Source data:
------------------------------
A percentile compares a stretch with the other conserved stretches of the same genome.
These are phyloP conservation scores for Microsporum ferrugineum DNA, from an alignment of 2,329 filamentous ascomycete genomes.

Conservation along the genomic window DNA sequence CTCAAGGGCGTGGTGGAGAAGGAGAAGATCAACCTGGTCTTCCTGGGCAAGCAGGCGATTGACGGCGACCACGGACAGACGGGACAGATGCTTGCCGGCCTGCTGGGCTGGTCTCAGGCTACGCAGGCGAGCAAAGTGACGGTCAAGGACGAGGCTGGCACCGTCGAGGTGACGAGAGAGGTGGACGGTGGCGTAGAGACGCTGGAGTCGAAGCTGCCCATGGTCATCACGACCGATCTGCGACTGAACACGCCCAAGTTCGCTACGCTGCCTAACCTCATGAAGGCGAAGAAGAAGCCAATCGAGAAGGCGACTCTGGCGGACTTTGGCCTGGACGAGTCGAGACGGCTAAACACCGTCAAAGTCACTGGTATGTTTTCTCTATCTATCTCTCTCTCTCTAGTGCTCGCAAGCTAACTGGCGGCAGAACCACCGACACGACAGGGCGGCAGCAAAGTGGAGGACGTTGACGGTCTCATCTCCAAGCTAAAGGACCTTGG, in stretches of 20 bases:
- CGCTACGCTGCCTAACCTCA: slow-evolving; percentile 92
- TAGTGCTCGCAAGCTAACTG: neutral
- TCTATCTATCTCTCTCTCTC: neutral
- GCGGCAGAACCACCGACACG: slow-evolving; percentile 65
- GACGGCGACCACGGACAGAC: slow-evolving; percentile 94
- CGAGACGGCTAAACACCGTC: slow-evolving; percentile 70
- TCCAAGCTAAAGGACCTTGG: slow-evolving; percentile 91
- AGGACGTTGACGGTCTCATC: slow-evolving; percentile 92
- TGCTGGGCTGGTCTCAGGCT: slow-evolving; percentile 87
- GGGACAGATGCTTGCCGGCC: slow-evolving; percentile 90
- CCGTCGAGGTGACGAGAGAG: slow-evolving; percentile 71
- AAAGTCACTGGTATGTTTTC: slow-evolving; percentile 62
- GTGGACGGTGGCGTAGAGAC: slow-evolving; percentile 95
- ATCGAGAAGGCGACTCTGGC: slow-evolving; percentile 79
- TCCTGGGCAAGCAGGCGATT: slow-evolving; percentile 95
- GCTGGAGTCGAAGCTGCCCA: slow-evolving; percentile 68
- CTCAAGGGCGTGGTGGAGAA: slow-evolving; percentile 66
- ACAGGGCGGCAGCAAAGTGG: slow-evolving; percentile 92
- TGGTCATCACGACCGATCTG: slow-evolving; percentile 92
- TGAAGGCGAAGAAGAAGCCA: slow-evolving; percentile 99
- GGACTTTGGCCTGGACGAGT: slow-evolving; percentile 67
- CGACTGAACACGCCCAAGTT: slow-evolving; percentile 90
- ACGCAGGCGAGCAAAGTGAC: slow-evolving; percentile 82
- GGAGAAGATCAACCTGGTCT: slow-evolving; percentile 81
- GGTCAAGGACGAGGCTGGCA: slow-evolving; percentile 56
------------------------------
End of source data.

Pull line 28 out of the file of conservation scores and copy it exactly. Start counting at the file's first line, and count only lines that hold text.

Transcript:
- GGTCAAGGACGAGGCTGGCA: slow-evolving; percentile 56